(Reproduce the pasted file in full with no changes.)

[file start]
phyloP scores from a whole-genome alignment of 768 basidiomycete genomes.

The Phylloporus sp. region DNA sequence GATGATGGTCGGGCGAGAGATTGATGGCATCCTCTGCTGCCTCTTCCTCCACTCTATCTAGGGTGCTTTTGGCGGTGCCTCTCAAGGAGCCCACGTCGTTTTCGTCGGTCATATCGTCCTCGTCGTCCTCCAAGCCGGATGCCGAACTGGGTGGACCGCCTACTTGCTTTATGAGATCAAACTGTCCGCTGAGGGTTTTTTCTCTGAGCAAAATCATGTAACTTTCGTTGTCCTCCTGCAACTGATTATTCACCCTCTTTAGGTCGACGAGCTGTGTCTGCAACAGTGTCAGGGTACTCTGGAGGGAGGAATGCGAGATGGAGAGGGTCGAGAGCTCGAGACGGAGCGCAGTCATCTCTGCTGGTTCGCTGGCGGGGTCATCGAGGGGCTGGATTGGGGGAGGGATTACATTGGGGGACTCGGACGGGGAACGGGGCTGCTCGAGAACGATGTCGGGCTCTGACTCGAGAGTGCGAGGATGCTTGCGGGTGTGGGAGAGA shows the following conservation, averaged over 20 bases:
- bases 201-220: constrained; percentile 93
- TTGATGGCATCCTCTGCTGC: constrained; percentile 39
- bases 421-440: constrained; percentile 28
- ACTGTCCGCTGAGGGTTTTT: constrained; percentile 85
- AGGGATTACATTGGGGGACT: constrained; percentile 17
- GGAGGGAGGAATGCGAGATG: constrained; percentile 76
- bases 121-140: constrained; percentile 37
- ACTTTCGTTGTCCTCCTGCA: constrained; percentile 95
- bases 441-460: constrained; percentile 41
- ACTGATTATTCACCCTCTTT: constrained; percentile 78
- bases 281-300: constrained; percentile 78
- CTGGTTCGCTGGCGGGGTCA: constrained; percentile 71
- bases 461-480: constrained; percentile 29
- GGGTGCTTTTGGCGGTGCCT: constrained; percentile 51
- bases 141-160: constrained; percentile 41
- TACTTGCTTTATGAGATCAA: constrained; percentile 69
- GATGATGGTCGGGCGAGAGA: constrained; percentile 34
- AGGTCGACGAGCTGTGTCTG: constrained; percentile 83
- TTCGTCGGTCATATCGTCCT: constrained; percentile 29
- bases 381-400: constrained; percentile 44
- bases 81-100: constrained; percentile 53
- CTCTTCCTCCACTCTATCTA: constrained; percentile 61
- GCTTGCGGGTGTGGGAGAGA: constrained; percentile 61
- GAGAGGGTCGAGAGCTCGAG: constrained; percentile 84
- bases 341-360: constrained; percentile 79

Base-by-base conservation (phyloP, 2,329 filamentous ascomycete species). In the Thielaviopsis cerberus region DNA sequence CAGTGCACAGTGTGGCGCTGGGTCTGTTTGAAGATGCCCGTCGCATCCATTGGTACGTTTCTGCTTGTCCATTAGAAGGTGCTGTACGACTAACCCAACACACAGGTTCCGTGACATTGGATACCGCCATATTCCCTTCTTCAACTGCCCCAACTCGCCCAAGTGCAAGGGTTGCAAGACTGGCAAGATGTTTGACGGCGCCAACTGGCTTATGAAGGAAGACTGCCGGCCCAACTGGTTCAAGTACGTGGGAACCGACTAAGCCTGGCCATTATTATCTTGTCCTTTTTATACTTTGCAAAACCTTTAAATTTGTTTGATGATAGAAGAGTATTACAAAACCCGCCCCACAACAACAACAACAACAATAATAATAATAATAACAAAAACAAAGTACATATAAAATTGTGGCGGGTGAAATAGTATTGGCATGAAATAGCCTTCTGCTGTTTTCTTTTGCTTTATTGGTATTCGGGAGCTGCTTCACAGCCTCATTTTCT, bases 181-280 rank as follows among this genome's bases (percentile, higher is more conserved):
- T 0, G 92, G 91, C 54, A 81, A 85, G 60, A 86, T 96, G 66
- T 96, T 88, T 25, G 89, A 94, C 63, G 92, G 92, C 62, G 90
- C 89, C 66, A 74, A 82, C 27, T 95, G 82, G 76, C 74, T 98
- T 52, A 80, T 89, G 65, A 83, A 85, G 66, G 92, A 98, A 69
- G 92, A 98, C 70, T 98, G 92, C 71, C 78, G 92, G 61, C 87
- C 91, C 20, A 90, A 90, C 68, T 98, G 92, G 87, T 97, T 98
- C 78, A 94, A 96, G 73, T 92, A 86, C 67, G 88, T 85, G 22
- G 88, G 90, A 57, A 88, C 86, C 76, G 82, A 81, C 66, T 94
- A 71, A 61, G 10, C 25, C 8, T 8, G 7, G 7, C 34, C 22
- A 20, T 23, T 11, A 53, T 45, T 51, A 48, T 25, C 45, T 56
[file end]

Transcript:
phyloP scores from a whole-genome alignment of 768 basidiomycete genomes.

The Phylloporus sp. region DNA sequence GATGATGGTCGGGCGAGAGATTGATGGCATCCTCTGCTGCCTCTTCCTCCACTCTATCTAGGGTGCTTTTGGCGGTGCCTCTCAAGGAGCCCACGTCGTTTTCGTCGGTCATATCGTCCTCGTCGTCCTCCAAGCCGGATGCCGAACTGGGTGGACCGCCTACTTGCTTTATGAGATCAAACTGTCCGCTGAGGGTTTTTTCTCTGAGCAAAATCATGTAACTTTCGTTGTCCTCCTGCAACTGATTATTCACCCTCTTTAGGTCGACGAGCTGTGTCTGCAACAGTGTCAGGGTACTCTGGAGGGAGGAATGCGAGATGGAGAGGGTCGAGAGCTCGAGACGGAGCGCAGTCATCTCTGCTGGTTCGCTGGCGGGGTCATCGAGGGGCTGGATTGGGGGAGGGATTACATTGGGGGACTCGGACGGGGAACGGGGCTGCTCGAGAACGATGTCGGGCTCTGACTCGAGAGTGCGAGGATGCTTGCGGGTGTGGGAGAGA shows the following conservation, averaged over 20 bases:
- bases 201-220: constrained; percentile 93
- TTGATGGCATCCTCTGCTGC: constrained; percentile 39
- bases 421-440: constrained; percentile 28
- ACTGTCCGCTGAGGGTTTTT: constrained; percentile 85
- AGGGATTACATTGGGGGACT: constrained; percentile 17
- GGAGGGAGGAATGCGAGATG: constrained; percentile 76
- bases 121-140: constrained; percentile 37
- ACTTTCGTTGTCCTCCTGCA: constrained; percentile 95
- bases 441-460: constrained; percentile 41
- ACTGATTATTCACCCTCTTT: constrained; percentile 78
- bases 281-300: constrained; percentile 78
- CTGGTTCGCTGGCGGGGTCA: constrained; percentile 71
- bases 461-480: constrained; percentile 29
- GGGTGCTTTTGGCGGTGCCT: constrained; percentile 51
- bases 141-160: constrained; percentile 41
- TACTTGCTTTATGAGATCAA: constrained; percentile 69
- GATGATGGTCGGGCGAGAGA: constrained; percentile 34
- AGGTCGACGAGCTGTGTCTG: constrained; percentile 83
- TTCGTCGGTCATATCGTCCT: constrained; percentile 29
- bases 381-400: constrained; percentile 44
- bases 81-100: constrained; percentile 53
- CTCTTCCTCCACTCTATCTA: constrained; percentile 61
- GCTTGCGGGTGTGGGAGAGA: constrained; percentile 61
- GAGAGGGTCGAGAGCTCGAG: constrained; percentile 84
- bases 341-360: constrained; percentile 79

Base-by-base conservation (phyloP, 2,329 filamentous ascomycete species). In the Thielaviopsis cerberus region DNA sequence CAGTGCACAGTGTGGCGCTGGGTCTGTTTGAAGATGCCCGTCGCATCCATTGGTACGTTTCTGCTTGTCCATTAGAAGGTGCTGTACGACTAACCCAACACACAGGTTCCGTGACATTGGATACCGCCATATTCCCTTCTTCAACTGCCCCAACTCGCCCAAGTGCAAGGGTTGCAAGACTGGCAAGATGTTTGACGGCGCCAACTGGCTTATGAAGGAAGACTGCCGGCCCAACTGGTTCAAGTACGTGGGAACCGACTAAGCCTGGCCATTATTATCTTGTCCTTTTTATACTTTGCAAAACCTTTAAATTTGTTTGATGATAGAAGAGTATTACAAAACCCGCCCCACAACAACAACAACAACAATAATAATAATAATAACAAAAACAAAGTACATATAAAATTGTGGCGGGTGAAATAGTATTGGCATGAAATAGCCTTCTGCTGTTTTCTTTTGCTTTATTGGTATTCGGGAGCTGCTTCACAGCCTCATTTTCT, bases 181-280 rank as follows among this genome's bases (percentile, higher is more conserved):
- T 0, G 92, G 91, C 54, A 81, A 85, G 60, A 86, T 96, G 66
- T 96, T 88, T 25, G 89, A 94, C 63, G 92, G 92, C 62, G 90
- C 89, C 66, A 74, A 82, C 27, T 95, G 82, G 76, C 74, T 98
- T 52, A 80, T 89, G 65, A 83, A 85, G 66, G 92, A 98, A 69
- G 92, A 98, C 70, T 98, G 92, C 71, C 78, G 92, G 61, C 87
- C 91, C 20, A 90, A 90, C 68, T 98, G 92, G 87, T 97, T 98
- C 78, A 94, A 96, G 73, T 92, A 86, C 67, G 88, T 85, G 22
- G 88, G 90, A 57, A 88, C 86, C 76, G 82, A 81, C 66, T 94
- A 71, A 61, G 10, C 25, C 8, T 8, G 7, G 7, C 34, C 22
- A 20, T 23, T 11, A 53, T 45, T 51, A 48, T 25, C 45, T 56